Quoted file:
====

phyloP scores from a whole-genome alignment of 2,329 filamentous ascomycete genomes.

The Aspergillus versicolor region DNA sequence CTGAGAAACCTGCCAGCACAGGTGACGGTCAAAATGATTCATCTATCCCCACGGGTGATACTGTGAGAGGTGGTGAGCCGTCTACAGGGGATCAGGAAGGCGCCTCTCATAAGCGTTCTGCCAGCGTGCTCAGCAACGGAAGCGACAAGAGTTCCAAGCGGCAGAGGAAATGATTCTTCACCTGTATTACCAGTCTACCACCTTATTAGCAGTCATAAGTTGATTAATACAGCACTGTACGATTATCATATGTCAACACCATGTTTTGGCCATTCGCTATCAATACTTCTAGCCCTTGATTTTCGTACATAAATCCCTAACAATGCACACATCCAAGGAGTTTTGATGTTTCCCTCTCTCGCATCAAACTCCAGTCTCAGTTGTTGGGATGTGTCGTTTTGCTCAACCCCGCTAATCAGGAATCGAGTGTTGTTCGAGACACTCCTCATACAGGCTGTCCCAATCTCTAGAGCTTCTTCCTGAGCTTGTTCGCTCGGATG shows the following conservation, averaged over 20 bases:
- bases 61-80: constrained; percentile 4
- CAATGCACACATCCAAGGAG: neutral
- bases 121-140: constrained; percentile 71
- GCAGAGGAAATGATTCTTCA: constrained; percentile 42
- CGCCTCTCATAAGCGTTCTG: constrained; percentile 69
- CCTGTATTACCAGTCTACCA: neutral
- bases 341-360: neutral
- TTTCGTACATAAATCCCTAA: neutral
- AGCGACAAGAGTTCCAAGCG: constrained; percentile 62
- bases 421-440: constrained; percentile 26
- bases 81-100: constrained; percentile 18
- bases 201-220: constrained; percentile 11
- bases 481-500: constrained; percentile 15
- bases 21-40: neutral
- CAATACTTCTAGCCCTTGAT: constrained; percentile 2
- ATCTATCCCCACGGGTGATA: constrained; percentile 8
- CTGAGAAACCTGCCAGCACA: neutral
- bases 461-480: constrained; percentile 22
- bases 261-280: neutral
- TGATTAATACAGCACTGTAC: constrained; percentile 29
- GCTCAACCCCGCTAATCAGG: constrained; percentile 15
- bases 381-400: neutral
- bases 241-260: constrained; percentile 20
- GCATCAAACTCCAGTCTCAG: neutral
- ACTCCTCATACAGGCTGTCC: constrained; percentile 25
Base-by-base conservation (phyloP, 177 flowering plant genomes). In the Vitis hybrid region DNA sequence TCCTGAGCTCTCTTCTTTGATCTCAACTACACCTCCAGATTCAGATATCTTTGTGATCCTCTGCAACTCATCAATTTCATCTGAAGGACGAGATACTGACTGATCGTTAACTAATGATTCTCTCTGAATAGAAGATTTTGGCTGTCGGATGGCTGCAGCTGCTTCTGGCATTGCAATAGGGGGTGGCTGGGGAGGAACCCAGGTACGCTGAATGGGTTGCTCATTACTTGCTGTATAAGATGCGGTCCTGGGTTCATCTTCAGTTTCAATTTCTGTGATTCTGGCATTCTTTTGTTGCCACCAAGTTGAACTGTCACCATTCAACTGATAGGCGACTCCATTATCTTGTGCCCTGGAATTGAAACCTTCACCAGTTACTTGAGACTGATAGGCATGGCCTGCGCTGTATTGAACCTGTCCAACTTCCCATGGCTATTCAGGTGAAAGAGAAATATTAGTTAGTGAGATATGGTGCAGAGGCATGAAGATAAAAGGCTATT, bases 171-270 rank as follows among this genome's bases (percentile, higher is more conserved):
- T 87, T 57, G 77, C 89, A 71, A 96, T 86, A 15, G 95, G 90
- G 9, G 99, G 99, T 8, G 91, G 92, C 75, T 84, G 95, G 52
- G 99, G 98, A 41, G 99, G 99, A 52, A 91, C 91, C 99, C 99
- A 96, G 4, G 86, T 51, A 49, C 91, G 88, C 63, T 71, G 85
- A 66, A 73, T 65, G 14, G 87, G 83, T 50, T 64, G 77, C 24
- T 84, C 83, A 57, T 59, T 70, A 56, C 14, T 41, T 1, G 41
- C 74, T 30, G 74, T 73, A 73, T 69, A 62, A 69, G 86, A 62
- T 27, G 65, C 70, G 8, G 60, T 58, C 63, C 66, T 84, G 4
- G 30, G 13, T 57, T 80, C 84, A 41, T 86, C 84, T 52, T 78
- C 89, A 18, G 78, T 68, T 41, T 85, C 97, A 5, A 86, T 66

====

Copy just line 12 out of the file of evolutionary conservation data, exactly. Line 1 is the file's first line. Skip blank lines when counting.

- bases 421-440: constrained; percentile 26